Google has decided to provide data protection authorities with the information it inadvertently collected from WiFi networks through its Street View cars.
Last month, Google said it had discovered that a statement it had made previously about the data collected by its Street View vehicles had been incorrect.
The team responsible for the computer program used to collect Street view images had included another Google engineer's experimental code in its application, unaware of everything the code could do. One of the code's functions it turns out was grabbing data off of unprotected WiFi networks.
Google co-founder Sergey Brin and CEO Eric Schmidt have both publicly acknowledged that the company made a serious mistake. The company is taking steps to ensure that production code doesn't include such surprises in the future. The issue is considered to be one of procedure and process rather than employee discipline.
Google's decision to provide the data, confirmed by a company spokesperson, reverses a stance taken by the company to withhold data until it could sort through the legal and practical problems of making the data available to appropriate parties.
Initially, Google sought permission to destroy the data, perhaps hoping to make a quick end to what's likely to be a regulatory quagmire for the company. It has already deleted data gathered in Austria, Denmark, and Ireland.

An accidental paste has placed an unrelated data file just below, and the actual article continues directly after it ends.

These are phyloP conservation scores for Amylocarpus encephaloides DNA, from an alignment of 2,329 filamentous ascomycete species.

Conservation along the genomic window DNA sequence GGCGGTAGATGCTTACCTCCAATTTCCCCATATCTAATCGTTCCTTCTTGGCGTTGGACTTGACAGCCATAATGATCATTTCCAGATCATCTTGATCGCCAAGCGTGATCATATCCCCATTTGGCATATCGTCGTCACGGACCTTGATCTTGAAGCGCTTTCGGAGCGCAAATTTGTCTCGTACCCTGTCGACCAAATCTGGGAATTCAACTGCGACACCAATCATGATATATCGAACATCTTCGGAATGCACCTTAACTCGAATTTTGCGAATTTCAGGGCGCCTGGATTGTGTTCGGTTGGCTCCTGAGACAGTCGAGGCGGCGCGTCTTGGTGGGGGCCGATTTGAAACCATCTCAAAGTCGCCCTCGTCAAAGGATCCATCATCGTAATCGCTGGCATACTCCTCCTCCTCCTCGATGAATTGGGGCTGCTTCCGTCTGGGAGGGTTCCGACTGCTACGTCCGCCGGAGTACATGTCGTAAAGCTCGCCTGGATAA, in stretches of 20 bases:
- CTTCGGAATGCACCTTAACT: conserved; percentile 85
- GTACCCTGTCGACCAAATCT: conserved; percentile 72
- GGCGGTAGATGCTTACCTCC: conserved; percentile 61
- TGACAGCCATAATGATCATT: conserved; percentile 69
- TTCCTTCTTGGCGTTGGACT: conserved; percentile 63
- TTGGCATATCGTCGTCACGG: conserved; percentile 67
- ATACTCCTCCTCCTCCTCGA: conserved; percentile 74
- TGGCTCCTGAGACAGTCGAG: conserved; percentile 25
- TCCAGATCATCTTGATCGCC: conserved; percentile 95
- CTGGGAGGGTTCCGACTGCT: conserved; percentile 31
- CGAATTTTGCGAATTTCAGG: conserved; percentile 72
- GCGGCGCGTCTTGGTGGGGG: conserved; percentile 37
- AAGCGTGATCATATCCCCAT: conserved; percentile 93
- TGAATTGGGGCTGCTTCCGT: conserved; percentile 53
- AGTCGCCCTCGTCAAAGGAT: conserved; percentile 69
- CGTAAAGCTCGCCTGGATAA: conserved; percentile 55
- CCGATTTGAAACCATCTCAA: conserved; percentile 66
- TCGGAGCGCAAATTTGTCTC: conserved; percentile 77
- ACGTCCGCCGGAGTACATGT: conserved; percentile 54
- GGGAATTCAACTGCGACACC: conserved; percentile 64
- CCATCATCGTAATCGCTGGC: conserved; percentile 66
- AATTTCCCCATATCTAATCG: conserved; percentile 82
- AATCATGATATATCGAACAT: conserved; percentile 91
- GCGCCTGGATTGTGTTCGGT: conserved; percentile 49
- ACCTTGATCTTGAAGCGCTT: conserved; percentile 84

The change of tack was inevitable. Faced with an order from a U.S. District Court judge in Oregon to hand over WiFi data gathered in the U.S. -- a consequence of one of many civil lawsuits filed against the company in recent weeks for alleged privacy law violations -- Google had not choice but to make the data available.
Google will be retaining the WiFi data for countries that request it, both in the U.S. and abroad. It is also cooperating with investigations in France, Germany, and Spain.
Earlier this week, Canadian Privacy Commissioner Jennifer Stoddart said her office was launching an investigation into Google's inadvertent WiFi data collection.